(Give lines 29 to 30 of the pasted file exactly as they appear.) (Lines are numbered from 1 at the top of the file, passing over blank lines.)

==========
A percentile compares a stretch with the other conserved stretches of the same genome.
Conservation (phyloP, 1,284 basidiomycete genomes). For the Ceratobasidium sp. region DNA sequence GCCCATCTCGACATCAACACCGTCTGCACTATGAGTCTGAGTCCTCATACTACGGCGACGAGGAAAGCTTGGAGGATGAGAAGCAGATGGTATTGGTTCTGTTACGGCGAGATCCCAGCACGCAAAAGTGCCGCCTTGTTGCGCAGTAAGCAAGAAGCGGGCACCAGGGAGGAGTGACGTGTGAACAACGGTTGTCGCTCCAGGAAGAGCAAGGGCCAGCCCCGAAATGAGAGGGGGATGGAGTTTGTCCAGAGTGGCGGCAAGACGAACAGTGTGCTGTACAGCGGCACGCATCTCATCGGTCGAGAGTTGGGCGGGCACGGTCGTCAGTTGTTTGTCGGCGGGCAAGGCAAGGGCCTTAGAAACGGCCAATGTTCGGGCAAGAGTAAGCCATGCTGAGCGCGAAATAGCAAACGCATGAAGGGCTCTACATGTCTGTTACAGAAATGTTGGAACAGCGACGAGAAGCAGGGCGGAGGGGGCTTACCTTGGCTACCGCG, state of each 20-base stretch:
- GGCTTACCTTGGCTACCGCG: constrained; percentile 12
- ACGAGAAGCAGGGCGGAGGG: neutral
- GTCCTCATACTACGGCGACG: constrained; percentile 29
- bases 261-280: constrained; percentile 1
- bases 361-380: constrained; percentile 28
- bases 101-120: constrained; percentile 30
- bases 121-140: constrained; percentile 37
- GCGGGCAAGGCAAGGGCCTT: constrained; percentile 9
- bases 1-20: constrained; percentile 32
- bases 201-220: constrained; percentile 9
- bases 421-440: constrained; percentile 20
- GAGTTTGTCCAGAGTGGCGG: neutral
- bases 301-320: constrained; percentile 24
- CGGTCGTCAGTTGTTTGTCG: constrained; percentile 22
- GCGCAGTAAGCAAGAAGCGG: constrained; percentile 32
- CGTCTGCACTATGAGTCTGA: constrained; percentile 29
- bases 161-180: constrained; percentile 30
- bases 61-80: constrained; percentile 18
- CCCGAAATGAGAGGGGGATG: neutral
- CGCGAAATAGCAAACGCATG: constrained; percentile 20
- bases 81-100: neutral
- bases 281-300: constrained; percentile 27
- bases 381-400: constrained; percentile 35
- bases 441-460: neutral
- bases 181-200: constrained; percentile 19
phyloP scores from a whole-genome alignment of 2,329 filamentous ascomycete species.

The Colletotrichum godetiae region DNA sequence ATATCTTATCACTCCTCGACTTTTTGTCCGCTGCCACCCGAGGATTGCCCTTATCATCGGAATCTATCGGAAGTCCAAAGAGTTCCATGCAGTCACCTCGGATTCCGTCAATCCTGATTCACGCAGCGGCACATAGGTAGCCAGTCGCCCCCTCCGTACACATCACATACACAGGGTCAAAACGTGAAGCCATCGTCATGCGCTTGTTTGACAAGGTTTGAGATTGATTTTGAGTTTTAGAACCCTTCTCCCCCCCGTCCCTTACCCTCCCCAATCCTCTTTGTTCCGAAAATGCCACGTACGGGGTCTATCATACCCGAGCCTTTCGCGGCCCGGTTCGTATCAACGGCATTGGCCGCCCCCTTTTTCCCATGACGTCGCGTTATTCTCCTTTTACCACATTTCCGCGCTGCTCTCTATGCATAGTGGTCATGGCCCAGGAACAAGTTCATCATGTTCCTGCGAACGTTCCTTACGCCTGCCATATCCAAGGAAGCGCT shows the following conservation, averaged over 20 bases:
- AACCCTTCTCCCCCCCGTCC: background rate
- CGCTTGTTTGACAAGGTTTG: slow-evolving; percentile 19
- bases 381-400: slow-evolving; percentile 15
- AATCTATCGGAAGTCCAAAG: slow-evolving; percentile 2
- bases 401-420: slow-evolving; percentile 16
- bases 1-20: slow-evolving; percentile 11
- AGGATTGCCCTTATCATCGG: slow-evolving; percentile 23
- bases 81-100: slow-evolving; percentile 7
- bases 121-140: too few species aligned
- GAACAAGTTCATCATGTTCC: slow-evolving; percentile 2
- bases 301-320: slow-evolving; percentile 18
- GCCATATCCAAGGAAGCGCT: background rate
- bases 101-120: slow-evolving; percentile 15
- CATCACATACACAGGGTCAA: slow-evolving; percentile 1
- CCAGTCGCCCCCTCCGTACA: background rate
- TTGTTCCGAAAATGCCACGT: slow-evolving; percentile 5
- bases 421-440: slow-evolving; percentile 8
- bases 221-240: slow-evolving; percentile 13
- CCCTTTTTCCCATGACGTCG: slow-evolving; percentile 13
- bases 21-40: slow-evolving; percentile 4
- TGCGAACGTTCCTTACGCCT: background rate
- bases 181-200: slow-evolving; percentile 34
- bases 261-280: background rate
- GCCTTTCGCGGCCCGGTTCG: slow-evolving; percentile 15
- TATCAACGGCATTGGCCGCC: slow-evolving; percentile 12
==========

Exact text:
The Colletotrichum godetiae region DNA sequence ATATCTTATCACTCCTCGACTTTTTGTCCGCTGCCACCCGAGGATTGCCCTTATCATCGGAATCTATCGGAAGTCCAAAGAGTTCCATGCAGTCACCTCGGATTCCGTCAATCCTGATTCACGCAGCGGCACATAGGTAGCCAGTCGCCCCCTCCGTACACATCACATACACAGGGTCAAAACGTGAAGCCATCGTCATGCGCTTGTTTGACAAGGTTTGAGATTGATTTTGAGTTTTAGAACCCTTCTCCCCCCCGTCCCTTACCCTCCCCAATCCTCTTTGTTCCGAAAATGCCACGTACGGGGTCTATCATACCCGAGCCTTTCGCGGCCCGGTTCGTATCAACGGCATTGGCCGCCCCCTTTTTCCCATGACGTCGCGTTATTCTCCTTTTACCACATTTCCGCGCTGCTCTCTATGCATAGTGGTCATGGCCCAGGAACAAGTTCATCATGTTCCTGCGAACGTTCCTTACGCCTGCCATATCCAAGGAAGCGCT shows the following conservation, averaged over 20 bases:
- AACCCTTCTCCCCCCCGTCC: background rate